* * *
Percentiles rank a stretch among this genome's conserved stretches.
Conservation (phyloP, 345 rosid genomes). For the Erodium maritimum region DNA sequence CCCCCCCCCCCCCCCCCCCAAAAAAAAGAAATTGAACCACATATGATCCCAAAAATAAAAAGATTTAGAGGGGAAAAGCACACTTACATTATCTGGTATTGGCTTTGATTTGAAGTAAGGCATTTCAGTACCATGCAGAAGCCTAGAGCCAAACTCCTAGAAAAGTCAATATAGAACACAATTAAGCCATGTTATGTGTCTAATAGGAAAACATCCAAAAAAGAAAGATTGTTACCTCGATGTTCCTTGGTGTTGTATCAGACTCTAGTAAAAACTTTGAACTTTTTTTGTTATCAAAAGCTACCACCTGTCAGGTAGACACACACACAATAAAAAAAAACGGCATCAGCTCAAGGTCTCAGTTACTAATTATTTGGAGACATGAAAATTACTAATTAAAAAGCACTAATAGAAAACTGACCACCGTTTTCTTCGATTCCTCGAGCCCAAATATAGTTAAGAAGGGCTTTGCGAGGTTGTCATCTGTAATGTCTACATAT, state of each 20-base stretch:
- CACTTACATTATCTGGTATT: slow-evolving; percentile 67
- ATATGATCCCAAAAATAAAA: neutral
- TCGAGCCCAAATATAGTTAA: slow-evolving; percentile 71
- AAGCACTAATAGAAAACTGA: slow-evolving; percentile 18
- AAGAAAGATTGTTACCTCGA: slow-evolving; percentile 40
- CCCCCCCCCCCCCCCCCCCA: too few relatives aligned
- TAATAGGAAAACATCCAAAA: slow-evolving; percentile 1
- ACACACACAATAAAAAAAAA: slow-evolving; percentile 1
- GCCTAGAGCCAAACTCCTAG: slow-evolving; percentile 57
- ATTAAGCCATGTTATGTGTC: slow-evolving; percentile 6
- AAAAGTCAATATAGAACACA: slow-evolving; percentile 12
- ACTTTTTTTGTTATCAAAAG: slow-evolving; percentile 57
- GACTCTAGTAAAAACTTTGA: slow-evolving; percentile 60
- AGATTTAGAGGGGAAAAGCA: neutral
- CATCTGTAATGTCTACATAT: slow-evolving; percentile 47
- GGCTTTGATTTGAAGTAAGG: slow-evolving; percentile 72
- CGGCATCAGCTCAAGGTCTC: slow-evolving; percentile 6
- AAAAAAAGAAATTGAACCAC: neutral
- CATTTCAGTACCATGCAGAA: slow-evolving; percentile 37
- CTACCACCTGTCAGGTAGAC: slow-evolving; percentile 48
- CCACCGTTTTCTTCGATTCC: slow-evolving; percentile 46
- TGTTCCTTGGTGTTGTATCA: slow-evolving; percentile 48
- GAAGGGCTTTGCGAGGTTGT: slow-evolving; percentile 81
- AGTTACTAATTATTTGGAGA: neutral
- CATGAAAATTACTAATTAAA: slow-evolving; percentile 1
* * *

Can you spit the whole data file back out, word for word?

Percentiles rank a stretch among this genome's conserved stretches.
Conservation (phyloP, 345 rosid genomes). For the Erodium maritimum region DNA sequence CCCCCCCCCCCCCCCCCCCAAAAAAAAGAAATTGAACCACATATGATCCCAAAAATAAAAAGATTTAGAGGGGAAAAGCACACTTACATTATCTGGTATTGGCTTTGATTTGAAGTAAGGCATTTCAGTACCATGCAGAAGCCTAGAGCCAAACTCCTAGAAAAGTCAATATAGAACACAATTAAGCCATGTTATGTGTCTAATAGGAAAACATCCAAAAAAGAAAGATTGTTACCTCGATGTTCCTTGGTGTTGTATCAGACTCTAGTAAAAACTTTGAACTTTTTTTGTTATCAAAAGCTACCACCTGTCAGGTAGACACACACACAATAAAAAAAAACGGCATCAGCTCAAGGTCTCAGTTACTAATTATTTGGAGACATGAAAATTACTAATTAAAAAGCACTAATAGAAAACTGACCACCGTTTTCTTCGATTCCTCGAGCCCAAATATAGTTAAGAAGGGCTTTGCGAGGTTGTCATCTGTAATGTCTACATAT, state of each 20-base stretch:
- CACTTACATTATCTGGTATT: slow-evolving; percentile 67
- ATATGATCCCAAAAATAAAA: neutral
- TCGAGCCCAAATATAGTTAA: slow-evolving; percentile 71
- AAGCACTAATAGAAAACTGA: slow-evolving; percentile 18
- AAGAAAGATTGTTACCTCGA: slow-evolving; percentile 40
- CCCCCCCCCCCCCCCCCCCA: too few relatives aligned
- TAATAGGAAAACATCCAAAA: slow-evolving; percentile 1
- ACACACACAATAAAAAAAAA: slow-evolving; percentile 1
- GCCTAGAGCCAAACTCCTAG: slow-evolving; percentile 57
- ATTAAGCCATGTTATGTGTC: slow-evolving; percentile 6
- AAAAGTCAATATAGAACACA: slow-evolving; percentile 12
- ACTTTTTTTGTTATCAAAAG: slow-evolving; percentile 57
- GACTCTAGTAAAAACTTTGA: slow-evolving; percentile 60
- AGATTTAGAGGGGAAAAGCA: neutral
- CATCTGTAATGTCTACATAT: slow-evolving; percentile 47
- GGCTTTGATTTGAAGTAAGG: slow-evolving; percentile 72
- CGGCATCAGCTCAAGGTCTC: slow-evolving; percentile 6
- AAAAAAAGAAATTGAACCAC: neutral
- CATTTCAGTACCATGCAGAA: slow-evolving; percentile 37
- CTACCACCTGTCAGGTAGAC: slow-evolving; percentile 48
- CCACCGTTTTCTTCGATTCC: slow-evolving; percentile 46
- TGTTCCTTGGTGTTGTATCA: slow-evolving; percentile 48
- GAAGGGCTTTGCGAGGTTGT: slow-evolving; percentile 81
- AGTTACTAATTATTTGGAGA: neutral
- CATGAAAATTACTAATTAAA: slow-evolving; percentile 1